So how did we feel about using profanity?

The question reminded me of a situation I’d been in before, back during my freshman year at college. I’d been assigned to the the only all-female dorm on campus with two roommates: a young woman from suburban Chicago named Nicole, who would eventually major in French, and one from New York City, named Julianna, who would major in modern dance.

Compared to these two, my ultimate area of study, English Literature, seemed positively practical.

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Students who can’t go back to their dorms because their roommate is having sex there.

Anyway, on that first day (the very first day!) on campus, right there at the beginning of Freshman Orientation Week, Nicole and I opened the dorm room door to find Julianna entertaining a young man on the institutional twin bed she had been assigned.

Now, by “entertaining” I mean—well,  we didn’t see anything. They had clothes on, and each had at least one foot on the floor (I checked). Still, the sight shocked me, even though  I considered myself a sophisticated seventeen year old: I’d already lost my virginity and read The New Yorker.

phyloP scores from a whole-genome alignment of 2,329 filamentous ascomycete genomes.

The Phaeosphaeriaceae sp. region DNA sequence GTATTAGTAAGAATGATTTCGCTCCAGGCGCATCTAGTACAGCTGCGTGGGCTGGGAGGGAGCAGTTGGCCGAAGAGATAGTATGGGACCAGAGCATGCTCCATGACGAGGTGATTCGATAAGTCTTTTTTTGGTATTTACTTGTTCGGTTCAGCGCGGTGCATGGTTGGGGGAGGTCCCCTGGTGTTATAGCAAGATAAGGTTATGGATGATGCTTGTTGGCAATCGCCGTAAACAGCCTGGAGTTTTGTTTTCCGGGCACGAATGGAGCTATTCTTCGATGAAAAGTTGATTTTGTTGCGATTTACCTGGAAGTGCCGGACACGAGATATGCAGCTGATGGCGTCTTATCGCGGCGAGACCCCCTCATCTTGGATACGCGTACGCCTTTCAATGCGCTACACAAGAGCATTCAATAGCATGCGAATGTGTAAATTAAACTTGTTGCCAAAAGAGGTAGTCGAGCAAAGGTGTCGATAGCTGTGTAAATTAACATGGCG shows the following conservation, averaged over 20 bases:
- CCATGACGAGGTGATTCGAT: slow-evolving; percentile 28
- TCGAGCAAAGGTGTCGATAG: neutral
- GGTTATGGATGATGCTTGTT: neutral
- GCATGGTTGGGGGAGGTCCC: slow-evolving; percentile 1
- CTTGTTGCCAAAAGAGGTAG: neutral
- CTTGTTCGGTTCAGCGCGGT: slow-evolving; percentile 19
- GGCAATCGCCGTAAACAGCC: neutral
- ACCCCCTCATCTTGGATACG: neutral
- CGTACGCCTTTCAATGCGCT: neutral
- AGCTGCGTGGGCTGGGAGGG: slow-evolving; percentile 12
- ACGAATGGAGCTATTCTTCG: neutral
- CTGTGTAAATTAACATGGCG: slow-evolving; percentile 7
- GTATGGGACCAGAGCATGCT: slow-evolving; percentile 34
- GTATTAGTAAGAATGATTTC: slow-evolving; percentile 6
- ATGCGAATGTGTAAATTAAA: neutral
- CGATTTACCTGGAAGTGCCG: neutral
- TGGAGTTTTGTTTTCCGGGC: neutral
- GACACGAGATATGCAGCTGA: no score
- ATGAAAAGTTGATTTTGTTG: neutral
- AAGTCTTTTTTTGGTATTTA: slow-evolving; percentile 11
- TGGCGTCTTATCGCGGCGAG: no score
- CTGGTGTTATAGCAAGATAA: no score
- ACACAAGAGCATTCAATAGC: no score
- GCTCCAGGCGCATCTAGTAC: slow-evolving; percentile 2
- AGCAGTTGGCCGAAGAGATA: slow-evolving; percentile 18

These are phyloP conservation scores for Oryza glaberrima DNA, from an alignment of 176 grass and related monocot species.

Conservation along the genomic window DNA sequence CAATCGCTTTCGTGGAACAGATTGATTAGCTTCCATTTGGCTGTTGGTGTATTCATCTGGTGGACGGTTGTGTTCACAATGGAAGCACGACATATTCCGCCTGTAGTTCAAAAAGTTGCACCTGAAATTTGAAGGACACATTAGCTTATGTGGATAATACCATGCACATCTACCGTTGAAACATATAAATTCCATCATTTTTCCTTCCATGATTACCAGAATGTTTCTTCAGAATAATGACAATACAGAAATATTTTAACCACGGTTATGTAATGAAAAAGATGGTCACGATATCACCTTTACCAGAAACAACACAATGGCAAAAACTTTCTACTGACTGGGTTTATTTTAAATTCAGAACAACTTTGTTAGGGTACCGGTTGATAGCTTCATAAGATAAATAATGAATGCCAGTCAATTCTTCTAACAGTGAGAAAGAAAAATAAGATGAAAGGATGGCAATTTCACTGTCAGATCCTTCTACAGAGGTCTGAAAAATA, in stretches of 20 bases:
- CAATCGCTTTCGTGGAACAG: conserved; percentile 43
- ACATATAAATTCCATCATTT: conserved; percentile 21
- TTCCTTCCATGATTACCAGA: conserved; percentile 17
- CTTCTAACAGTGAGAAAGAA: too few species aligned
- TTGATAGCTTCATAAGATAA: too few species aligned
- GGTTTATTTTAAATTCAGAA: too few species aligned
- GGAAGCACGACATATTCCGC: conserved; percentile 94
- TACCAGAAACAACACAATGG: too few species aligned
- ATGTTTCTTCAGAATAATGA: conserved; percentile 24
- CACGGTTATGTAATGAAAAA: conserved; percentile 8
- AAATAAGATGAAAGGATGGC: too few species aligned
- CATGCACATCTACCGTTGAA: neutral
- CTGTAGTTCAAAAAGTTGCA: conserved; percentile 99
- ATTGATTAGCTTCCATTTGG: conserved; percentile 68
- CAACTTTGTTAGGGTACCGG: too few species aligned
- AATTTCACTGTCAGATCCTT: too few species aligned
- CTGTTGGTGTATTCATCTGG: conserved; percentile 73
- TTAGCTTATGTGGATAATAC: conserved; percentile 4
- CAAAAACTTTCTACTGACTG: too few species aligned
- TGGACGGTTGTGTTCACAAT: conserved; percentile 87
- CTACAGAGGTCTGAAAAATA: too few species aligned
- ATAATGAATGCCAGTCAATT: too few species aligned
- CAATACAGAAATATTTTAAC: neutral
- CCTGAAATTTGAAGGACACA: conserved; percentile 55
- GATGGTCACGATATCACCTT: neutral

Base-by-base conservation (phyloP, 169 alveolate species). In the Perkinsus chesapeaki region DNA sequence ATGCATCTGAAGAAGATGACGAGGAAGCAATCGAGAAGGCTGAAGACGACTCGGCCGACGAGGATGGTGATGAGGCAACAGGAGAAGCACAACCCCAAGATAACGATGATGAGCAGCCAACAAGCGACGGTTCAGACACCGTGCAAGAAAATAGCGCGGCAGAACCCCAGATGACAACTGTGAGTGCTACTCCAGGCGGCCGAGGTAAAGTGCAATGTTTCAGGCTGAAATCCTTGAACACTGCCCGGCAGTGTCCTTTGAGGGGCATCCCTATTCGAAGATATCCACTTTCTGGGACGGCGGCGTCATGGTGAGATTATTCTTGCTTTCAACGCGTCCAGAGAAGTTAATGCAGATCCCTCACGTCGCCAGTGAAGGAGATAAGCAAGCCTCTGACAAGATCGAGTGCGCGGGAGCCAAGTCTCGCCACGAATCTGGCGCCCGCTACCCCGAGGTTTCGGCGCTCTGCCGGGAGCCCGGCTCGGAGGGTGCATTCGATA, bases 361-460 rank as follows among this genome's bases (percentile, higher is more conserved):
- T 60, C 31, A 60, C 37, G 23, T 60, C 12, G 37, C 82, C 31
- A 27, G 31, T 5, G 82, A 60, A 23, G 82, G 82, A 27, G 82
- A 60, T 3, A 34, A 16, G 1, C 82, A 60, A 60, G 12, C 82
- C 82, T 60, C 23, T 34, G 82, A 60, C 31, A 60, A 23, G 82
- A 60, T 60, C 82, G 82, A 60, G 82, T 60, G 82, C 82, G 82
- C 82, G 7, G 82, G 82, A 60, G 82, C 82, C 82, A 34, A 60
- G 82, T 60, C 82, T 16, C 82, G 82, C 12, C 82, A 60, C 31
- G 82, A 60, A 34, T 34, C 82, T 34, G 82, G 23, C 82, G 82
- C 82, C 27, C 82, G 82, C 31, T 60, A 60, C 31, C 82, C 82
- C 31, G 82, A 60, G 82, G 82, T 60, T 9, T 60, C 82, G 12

Nicole and I backed out of the room and let the door close behind us. Once in the safety of the hallway, she took a deep breath, her face flushed. I stood there unable to decide whether to be embarrassed or envious.

“I think,” Nicole finally said, her voice faltering before she could finish the sentence. She gulped more air as though it gave her the courage to speak and then blurted out the rest of her words with such effort that I feared she might collapse into exhausted tears. “I think we need to have rules about men in the room!”